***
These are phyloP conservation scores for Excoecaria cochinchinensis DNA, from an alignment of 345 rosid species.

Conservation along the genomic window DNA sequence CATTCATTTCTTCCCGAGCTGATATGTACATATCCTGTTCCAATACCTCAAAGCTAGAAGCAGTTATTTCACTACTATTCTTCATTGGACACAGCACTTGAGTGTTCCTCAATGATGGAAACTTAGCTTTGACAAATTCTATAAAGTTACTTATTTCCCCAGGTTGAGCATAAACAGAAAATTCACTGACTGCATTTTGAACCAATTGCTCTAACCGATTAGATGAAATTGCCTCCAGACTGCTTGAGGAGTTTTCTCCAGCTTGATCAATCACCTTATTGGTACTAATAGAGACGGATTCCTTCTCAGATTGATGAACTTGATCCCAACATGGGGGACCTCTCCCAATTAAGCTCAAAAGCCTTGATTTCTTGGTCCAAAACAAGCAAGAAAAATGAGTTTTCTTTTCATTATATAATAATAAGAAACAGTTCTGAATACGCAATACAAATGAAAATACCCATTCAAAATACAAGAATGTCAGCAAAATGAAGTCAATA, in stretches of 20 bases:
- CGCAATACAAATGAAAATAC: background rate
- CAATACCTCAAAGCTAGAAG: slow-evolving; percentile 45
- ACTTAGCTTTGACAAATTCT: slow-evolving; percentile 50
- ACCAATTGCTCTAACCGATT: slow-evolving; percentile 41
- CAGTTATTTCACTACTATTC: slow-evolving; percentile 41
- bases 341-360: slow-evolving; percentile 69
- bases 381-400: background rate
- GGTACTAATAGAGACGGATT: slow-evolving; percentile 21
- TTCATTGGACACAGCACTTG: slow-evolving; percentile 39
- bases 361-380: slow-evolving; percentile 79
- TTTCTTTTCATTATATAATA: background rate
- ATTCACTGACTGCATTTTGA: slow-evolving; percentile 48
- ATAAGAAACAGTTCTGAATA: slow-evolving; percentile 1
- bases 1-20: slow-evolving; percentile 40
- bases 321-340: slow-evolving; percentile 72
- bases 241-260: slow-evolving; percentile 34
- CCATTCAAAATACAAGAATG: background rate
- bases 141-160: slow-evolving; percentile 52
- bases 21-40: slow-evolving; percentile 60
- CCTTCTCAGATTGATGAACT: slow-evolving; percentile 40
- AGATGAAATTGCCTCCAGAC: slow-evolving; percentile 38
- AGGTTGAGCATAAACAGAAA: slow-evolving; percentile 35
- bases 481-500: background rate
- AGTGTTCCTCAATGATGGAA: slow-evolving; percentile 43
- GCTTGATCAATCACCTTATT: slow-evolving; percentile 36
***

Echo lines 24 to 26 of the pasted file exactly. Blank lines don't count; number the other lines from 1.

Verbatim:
- AGGTTGAGCATAAACAGAAA: slow-evolving; percentile 35
- bases 481-500: background rate
- AGTGTTCCTCAATGATGGAA: slow-evolving; percentile 43